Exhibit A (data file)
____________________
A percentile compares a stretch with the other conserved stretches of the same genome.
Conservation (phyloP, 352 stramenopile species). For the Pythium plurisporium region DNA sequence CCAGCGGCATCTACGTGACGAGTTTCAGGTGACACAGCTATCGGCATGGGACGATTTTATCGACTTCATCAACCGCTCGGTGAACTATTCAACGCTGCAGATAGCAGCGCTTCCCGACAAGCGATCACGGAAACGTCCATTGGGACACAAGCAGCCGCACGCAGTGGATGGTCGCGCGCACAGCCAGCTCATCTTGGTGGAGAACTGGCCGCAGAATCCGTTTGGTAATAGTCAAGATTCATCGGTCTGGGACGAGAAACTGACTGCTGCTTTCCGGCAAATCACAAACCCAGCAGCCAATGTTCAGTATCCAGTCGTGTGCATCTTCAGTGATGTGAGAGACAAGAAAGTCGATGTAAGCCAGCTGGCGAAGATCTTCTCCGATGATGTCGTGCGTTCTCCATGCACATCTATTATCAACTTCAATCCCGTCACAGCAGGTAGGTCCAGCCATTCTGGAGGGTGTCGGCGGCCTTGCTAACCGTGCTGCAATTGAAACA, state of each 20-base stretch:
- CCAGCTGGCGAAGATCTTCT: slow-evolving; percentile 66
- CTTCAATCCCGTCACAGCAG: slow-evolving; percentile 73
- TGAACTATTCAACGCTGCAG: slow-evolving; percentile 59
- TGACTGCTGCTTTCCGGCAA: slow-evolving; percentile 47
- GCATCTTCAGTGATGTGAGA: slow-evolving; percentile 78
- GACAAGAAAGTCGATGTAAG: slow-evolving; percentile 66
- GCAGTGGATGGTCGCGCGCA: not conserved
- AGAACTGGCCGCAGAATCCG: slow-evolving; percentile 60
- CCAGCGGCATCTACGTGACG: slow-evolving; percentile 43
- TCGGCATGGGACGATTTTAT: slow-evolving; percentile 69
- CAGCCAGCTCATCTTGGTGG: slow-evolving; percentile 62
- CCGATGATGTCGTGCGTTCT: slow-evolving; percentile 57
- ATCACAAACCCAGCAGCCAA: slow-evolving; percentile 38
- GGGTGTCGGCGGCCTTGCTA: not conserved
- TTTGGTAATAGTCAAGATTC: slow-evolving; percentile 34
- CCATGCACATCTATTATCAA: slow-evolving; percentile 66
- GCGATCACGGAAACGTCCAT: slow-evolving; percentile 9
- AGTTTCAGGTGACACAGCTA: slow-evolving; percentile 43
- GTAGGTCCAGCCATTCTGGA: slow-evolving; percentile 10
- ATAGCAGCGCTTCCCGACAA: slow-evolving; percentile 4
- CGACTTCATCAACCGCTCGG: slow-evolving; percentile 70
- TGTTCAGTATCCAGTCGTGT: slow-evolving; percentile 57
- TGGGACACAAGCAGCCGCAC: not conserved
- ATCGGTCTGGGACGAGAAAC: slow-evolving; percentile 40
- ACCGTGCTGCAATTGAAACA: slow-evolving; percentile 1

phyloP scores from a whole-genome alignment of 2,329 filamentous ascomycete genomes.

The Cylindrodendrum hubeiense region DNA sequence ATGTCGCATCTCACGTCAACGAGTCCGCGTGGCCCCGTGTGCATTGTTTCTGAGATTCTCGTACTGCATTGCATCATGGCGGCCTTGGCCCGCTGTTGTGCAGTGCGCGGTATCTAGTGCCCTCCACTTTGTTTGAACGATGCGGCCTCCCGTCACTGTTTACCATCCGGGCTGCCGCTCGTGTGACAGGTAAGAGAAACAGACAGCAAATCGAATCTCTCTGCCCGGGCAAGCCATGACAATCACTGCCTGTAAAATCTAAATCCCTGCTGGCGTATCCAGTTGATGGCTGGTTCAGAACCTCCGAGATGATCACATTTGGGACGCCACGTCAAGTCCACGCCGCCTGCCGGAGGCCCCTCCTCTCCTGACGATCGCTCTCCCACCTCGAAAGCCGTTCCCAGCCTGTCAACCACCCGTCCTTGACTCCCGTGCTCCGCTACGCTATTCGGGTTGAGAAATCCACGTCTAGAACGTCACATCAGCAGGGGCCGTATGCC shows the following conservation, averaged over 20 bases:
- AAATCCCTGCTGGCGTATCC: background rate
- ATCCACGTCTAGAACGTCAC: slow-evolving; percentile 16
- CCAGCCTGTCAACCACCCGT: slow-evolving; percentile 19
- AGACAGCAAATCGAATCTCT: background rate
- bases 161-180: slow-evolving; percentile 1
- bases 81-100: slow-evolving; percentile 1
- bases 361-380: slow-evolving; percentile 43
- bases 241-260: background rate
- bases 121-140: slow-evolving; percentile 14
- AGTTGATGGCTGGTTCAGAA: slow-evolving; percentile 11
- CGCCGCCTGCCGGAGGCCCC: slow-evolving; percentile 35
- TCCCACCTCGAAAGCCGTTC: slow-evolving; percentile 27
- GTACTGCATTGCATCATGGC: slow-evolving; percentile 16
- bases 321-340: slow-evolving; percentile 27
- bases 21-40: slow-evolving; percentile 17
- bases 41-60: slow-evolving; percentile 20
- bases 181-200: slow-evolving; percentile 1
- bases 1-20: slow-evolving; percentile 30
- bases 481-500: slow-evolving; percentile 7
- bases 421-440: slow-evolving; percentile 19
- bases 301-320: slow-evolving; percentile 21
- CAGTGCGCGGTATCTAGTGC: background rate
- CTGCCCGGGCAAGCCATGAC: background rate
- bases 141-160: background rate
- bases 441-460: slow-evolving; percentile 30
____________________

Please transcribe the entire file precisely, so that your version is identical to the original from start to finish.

A percentile compares a stretch with the other conserved stretches of the same genome.
Conservation (phyloP, 352 stramenopile species). For the Pythium plurisporium region DNA sequence CCAGCGGCATCTACGTGACGAGTTTCAGGTGACACAGCTATCGGCATGGGACGATTTTATCGACTTCATCAACCGCTCGGTGAACTATTCAACGCTGCAGATAGCAGCGCTTCCCGACAAGCGATCACGGAAACGTCCATTGGGACACAAGCAGCCGCACGCAGTGGATGGTCGCGCGCACAGCCAGCTCATCTTGGTGGAGAACTGGCCGCAGAATCCGTTTGGTAATAGTCAAGATTCATCGGTCTGGGACGAGAAACTGACTGCTGCTTTCCGGCAAATCACAAACCCAGCAGCCAATGTTCAGTATCCAGTCGTGTGCATCTTCAGTGATGTGAGAGACAAGAAAGTCGATGTAAGCCAGCTGGCGAAGATCTTCTCCGATGATGTCGTGCGTTCTCCATGCACATCTATTATCAACTTCAATCCCGTCACAGCAGGTAGGTCCAGCCATTCTGGAGGGTGTCGGCGGCCTTGCTAACCGTGCTGCAATTGAAACA, state of each 20-base stretch:
- CCAGCTGGCGAAGATCTTCT: slow-evolving; percentile 66
- CTTCAATCCCGTCACAGCAG: slow-evolving; percentile 73
- TGAACTATTCAACGCTGCAG: slow-evolving; percentile 59
- TGACTGCTGCTTTCCGGCAA: slow-evolving; percentile 47
- GCATCTTCAGTGATGTGAGA: slow-evolving; percentile 78
- GACAAGAAAGTCGATGTAAG: slow-evolving; percentile 66
- GCAGTGGATGGTCGCGCGCA: not conserved
- AGAACTGGCCGCAGAATCCG: slow-evolving; percentile 60
- CCAGCGGCATCTACGTGACG: slow-evolving; percentile 43
- TCGGCATGGGACGATTTTAT: slow-evolving; percentile 69
- CAGCCAGCTCATCTTGGTGG: slow-evolving; percentile 62
- CCGATGATGTCGTGCGTTCT: slow-evolving; percentile 57
- ATCACAAACCCAGCAGCCAA: slow-evolving; percentile 38
- GGGTGTCGGCGGCCTTGCTA: not conserved
- TTTGGTAATAGTCAAGATTC: slow-evolving; percentile 34
- CCATGCACATCTATTATCAA: slow-evolving; percentile 66
- GCGATCACGGAAACGTCCAT: slow-evolving; percentile 9
- AGTTTCAGGTGACACAGCTA: slow-evolving; percentile 43
- GTAGGTCCAGCCATTCTGGA: slow-evolving; percentile 10
- ATAGCAGCGCTTCCCGACAA: slow-evolving; percentile 4
- CGACTTCATCAACCGCTCGG: slow-evolving; percentile 70
- TGTTCAGTATCCAGTCGTGT: slow-evolving; percentile 57
- TGGGACACAAGCAGCCGCAC: not conserved
- ATCGGTCTGGGACGAGAAAC: slow-evolving; percentile 40
- ACCGTGCTGCAATTGAAACA: slow-evolving; percentile 1

phyloP scores from a whole-genome alignment of 2,329 filamentous ascomycete genomes.

The Cylindrodendrum hubeiense region DNA sequence ATGTCGCATCTCACGTCAACGAGTCCGCGTGGCCCCGTGTGCATTGTTTCTGAGATTCTCGTACTGCATTGCATCATGGCGGCCTTGGCCCGCTGTTGTGCAGTGCGCGGTATCTAGTGCCCTCCACTTTGTTTGAACGATGCGGCCTCCCGTCACTGTTTACCATCCGGGCTGCCGCTCGTGTGACAGGTAAGAGAAACAGACAGCAAATCGAATCTCTCTGCCCGGGCAAGCCATGACAATCACTGCCTGTAAAATCTAAATCCCTGCTGGCGTATCCAGTTGATGGCTGGTTCAGAACCTCCGAGATGATCACATTTGGGACGCCACGTCAAGTCCACGCCGCCTGCCGGAGGCCCCTCCTCTCCTGACGATCGCTCTCCCACCTCGAAAGCCGTTCCCAGCCTGTCAACCACCCGTCCTTGACTCCCGTGCTCCGCTACGCTATTCGGGTTGAGAAATCCACGTCTAGAACGTCACATCAGCAGGGGCCGTATGCC shows the following conservation, averaged over 20 bases:
- AAATCCCTGCTGGCGTATCC: background rate
- ATCCACGTCTAGAACGTCAC: slow-evolving; percentile 16
- CCAGCCTGTCAACCACCCGT: slow-evolving; percentile 19
- AGACAGCAAATCGAATCTCT: background rate
- bases 161-180: slow-evolving; percentile 1
- bases 81-100: slow-evolving; percentile 1
- bases 361-380: slow-evolving; percentile 43
- bases 241-260: background rate
- bases 121-140: slow-evolving; percentile 14
- AGTTGATGGCTGGTTCAGAA: slow-evolving; percentile 11
- CGCCGCCTGCCGGAGGCCCC: slow-evolving; percentile 35
- TCCCACCTCGAAAGCCGTTC: slow-evolving; percentile 27
- GTACTGCATTGCATCATGGC: slow-evolving; percentile 16
- bases 321-340: slow-evolving; percentile 27
- bases 21-40: slow-evolving; percentile 17
- bases 41-60: slow-evolving; percentile 20
- bases 181-200: slow-evolving; percentile 1
- bases 1-20: slow-evolving; percentile 30
- bases 481-500: slow-evolving; percentile 7
- bases 421-440: slow-evolving; percentile 19
- bases 301-320: slow-evolving; percentile 21
- CAGTGCGCGGTATCTAGTGC: background rate
- CTGCCCGGGCAAGCCATGAC: background rate
- bases 141-160: background rate
- bases 441-460: slow-evolving; percentile 30